UK Tour Report #8 – John Cooper QC on the problems facing the Bar in 2012 and beyond
The Bar, as with the other branches of the legal profession, is having to adapt to the fast changing legal landscape. As part of this preliminary series of podcasts, in which I try to set the scene for the tour as a whole, I talk with John Cooper QC, a well known crime and human rights advocate, about the challenges facing the Bar.
We discuss a number of key issues:
(a) The problems being caused by the cuts to legal aid funding.
(b) The undermining of the rule of law when defendants cannot afford legal representation.
(c) The practical difficulties faced by barristers in practice at the crime, family and common law bar.
(d) The debate between the Solicitors Regulation Authority and The Bar Standards Board on which regulator should regulate trial advocates.
(e) The role of the CPS and prosecutors – who will be fully funded by taxpayers.
(f) The complex and controversial issue of ‘referral fees’.
(g) The role of the Bar Council and whether it is doing enough to represent barristers as a whole.
Listen to the podcast
Note: Because John is in the middle of a trial outside London we had to record the podcast over Skype. The sound quality, accordingly, is not as good as for the face to face recordings. A couple of times, because of time lag or lack of Skype clarity, John had to ask me to repeat the question. The hesitation in response on occasion was due to the time lag and not to any hesitancy on John’s part.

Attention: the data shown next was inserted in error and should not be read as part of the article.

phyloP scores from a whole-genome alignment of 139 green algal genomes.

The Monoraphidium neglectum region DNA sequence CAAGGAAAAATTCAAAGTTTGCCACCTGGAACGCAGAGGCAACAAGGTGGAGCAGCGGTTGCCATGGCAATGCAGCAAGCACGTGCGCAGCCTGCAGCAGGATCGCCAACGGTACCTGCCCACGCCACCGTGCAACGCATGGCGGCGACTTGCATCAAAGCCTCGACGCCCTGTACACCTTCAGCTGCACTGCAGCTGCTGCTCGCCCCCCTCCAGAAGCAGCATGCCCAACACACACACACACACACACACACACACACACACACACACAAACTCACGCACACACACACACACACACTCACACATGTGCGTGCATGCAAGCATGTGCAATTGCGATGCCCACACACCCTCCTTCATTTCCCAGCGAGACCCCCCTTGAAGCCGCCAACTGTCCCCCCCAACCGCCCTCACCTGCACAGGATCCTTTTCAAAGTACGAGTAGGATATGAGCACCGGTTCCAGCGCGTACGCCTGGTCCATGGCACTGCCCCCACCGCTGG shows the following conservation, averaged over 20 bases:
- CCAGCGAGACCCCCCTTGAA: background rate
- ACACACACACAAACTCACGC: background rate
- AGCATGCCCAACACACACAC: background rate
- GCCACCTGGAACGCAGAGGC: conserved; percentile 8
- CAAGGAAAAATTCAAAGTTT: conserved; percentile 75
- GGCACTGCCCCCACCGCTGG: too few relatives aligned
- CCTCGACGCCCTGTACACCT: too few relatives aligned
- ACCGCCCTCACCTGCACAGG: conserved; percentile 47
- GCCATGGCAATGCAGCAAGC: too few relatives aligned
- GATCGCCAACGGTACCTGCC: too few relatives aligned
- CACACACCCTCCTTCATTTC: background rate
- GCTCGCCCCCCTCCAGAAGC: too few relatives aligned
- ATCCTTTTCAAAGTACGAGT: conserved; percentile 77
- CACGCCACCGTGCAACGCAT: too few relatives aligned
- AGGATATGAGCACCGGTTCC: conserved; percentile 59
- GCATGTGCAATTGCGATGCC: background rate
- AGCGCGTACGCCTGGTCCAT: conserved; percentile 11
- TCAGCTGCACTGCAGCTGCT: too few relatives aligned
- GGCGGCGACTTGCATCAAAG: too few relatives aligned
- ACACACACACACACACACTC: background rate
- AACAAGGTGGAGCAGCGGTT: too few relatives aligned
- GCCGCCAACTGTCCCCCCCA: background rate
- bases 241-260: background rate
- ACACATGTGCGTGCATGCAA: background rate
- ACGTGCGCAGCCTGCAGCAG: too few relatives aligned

John Cooper QC: 25 Bedford Row, London
Leading in serious crime including murder, serious violence, drug trafficking, terrorism, fraud, human rights and media. Regulatory work including fraud and sports regulation. Inquest work including Judicial Review. John Cooper QC has been named by The Times as one of the Top 100 Influential Lawyers of 2012 in the UK. He is also visiting Professor of Law at Cardiff University and a Master of the Bench at Middle Temple.
John Cooper was lead counsel in the successful Twitter Joke Trial appeal
Podcasts in the series coming up in the next two weeks:
1. Jeremy Hopkins, Director of Operations at Riverview Law on his view of the changing landscape from what he sees and hears on the ground.
2. Professor Fiona de Londras, BCL, LL.M, PhD (NUI) – Guantanamo and international human rights.
3. Sheila Bramley, Director College of Law Guildford on the changes in legal education.
4. Sean Jones QC, 11 KBW, on current key issues in employment law.
5. Nicky Richmond, managing partner at Brecher, on the role of a managing partner in a modern law firm
and her perception of the future legal landscape.
6. Tom Harris MP on the role of the law makers in Parliament
and how laws are made and implemented.
I will publish the podcasts due to be recorded in December shortly.